Power & Market

The Most Dangerous Legislation of the Year

We’ve seen this before; when they (referring to the State, central planners, bankers working in concert with government) pass some of the most significant pieces of legislation while everyone else is distracted with the holiday season. On December 23, 1913 The Federal Reserve Act became law. And while that may have been one of the most destructive pieces of legislation to ever have been passed, it did not mark the last time this Christmas legislation tactic was to be used.

On Friday, December 23, 2022, NBC announced:

House passes $1.7 trillion spending bill that rewrites U.S. election law, sending it to Biden to sign

The Republicans take the House next year; so this was the last chance for the Democrats to include as much as they could on this year's Christmas Wish List.

It’s astounding by any measure that the public remains numb when being told that $1.7 trillion will be spent on their behalf. But also, who knows what other changes have been included in the bill, especially when so few people read it.

The disregard for the public is palpable. Consider how NBC explains the details:

It overhauls federal election law by revising the Electoral Count Act of 1887 to try to prevent another Jan. 6. The bill funds a swath of domestic programs as well, averting a shutdown and keeping the government funded through next fall.

To claim this bill will “prevent another Jan. 6” is dishonest and quite the non-sequitur. To follow with the idea that the bill will include a “swath of domestic programs” also provides nothing meaningful.

However, there are some things we can rely on:

The package contains a major boost to military spending and nearly $45 billion in assistance to Ukraine. 

Christmas came early to Ukraine’s President and TIME Magazine’s Person of the Year; $45 billion dollars goes a long way! It would have been better if this money was never spent in the first place. And if it did have to be spent, rather than giving it to foreign enemies, practically anything else would have been preferable to funding a government sponsored multi-billion-dollar war machine overseas.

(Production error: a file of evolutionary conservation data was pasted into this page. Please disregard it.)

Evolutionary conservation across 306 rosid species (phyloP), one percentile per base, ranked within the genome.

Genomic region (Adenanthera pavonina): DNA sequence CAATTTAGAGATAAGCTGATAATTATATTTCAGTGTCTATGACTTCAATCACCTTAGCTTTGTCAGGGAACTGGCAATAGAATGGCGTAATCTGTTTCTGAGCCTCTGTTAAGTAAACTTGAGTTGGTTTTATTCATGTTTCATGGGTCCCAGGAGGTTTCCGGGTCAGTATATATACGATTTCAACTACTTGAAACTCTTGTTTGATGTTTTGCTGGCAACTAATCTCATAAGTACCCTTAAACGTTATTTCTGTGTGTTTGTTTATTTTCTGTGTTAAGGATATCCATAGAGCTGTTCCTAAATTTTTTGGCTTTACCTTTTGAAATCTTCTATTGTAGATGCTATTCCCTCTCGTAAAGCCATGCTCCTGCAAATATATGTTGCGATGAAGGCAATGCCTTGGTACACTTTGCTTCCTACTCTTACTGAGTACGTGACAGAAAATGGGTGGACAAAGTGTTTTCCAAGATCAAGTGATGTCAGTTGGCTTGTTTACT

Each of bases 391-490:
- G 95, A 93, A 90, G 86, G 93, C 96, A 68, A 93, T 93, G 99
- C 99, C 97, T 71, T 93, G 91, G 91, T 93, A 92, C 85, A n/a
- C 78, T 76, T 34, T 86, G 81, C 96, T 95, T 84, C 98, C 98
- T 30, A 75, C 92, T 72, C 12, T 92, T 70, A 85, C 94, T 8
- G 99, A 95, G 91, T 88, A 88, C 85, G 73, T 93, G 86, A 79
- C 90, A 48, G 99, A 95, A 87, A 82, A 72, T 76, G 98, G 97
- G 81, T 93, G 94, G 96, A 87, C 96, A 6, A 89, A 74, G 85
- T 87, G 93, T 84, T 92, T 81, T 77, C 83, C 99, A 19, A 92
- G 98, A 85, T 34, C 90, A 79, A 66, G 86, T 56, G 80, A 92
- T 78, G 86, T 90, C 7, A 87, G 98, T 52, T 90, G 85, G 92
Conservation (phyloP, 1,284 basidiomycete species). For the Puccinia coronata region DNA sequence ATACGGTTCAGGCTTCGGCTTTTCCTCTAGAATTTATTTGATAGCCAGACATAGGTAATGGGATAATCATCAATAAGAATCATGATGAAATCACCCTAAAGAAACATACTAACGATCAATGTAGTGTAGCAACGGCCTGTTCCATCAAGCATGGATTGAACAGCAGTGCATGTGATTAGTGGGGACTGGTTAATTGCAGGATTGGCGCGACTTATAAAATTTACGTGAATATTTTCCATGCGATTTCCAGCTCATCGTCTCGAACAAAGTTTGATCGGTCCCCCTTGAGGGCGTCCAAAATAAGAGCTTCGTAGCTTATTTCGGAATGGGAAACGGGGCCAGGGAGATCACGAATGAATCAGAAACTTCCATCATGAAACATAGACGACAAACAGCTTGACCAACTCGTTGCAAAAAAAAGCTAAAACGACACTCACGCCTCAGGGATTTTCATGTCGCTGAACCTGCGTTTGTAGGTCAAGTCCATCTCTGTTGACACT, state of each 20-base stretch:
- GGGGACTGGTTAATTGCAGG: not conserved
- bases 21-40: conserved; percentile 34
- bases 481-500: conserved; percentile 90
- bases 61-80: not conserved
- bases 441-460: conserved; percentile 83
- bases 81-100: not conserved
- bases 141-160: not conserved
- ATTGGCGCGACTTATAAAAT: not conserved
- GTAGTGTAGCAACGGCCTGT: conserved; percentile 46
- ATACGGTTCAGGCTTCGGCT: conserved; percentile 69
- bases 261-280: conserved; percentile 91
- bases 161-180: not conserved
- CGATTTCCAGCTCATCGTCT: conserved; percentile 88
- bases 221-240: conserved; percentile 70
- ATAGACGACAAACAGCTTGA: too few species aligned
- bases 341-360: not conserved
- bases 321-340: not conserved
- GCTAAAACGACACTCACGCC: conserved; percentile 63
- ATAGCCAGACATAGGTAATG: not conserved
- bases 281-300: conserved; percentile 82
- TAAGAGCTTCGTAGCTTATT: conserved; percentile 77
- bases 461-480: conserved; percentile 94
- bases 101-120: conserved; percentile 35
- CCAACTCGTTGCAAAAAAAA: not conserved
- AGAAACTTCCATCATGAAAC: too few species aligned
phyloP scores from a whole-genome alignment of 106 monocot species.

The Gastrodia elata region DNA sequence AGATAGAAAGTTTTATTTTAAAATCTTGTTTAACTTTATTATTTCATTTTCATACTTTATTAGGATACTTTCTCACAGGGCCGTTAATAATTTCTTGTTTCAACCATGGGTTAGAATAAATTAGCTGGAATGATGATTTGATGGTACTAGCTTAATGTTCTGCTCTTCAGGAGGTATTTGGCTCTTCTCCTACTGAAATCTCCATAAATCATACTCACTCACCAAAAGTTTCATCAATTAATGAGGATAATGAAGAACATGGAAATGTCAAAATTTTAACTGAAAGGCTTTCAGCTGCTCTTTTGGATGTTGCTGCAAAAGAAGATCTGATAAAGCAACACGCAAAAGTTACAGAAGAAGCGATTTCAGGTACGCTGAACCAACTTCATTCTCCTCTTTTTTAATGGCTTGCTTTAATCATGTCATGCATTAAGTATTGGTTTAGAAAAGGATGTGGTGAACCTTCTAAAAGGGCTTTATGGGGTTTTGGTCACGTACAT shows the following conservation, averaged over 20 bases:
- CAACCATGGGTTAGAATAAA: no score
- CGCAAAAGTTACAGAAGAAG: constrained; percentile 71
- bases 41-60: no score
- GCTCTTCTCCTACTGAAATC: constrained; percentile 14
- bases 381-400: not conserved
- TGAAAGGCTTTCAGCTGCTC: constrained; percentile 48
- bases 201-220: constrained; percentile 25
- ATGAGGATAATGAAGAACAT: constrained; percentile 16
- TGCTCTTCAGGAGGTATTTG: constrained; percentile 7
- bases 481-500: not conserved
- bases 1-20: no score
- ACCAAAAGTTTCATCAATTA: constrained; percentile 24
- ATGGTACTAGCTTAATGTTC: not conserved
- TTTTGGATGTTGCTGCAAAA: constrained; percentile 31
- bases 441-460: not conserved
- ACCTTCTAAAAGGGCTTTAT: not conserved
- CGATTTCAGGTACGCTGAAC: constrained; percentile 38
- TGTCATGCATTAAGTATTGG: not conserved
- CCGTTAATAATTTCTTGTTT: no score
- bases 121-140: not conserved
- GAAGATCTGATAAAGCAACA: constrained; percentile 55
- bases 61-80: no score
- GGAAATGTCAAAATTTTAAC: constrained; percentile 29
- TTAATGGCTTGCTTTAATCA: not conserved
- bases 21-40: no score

As for who voted, we find that nine Republicans voted in favor, and it was basically just another vote along party lines, with a notable exception:

…. Democratic Rep. Alexandria Ocasio-Cortez of New York voted against it…

Whether Ocasio-Cortez thought the $1.7 trillion bill was too much money, or not enough, is unclear. But what is clear is that this $1.7 trillion Christmas spending bill was passed with a Democratic controlled house. However, we must be honest: if it was a Republican controlled house, how different would this bill have been? We are now in the era where trillion-dollar spending bills are the norm, not the exception.

2023 may prove no different. The Dem/Rep battle will rage on, and trillion-dollar bills will continue to be written. While it is the holidays, and most people just want a break from the news, let’s not forget that it was Christmas in 1913 the Federal Reserve was created. Few people seemed to have noticed it then, and many still seem to not notice it now. But what is more important than who controls the house? The answer: Whoever controls the money.

Note: The views expressed on Mises.org are not necessarily those of the Mises Institute.
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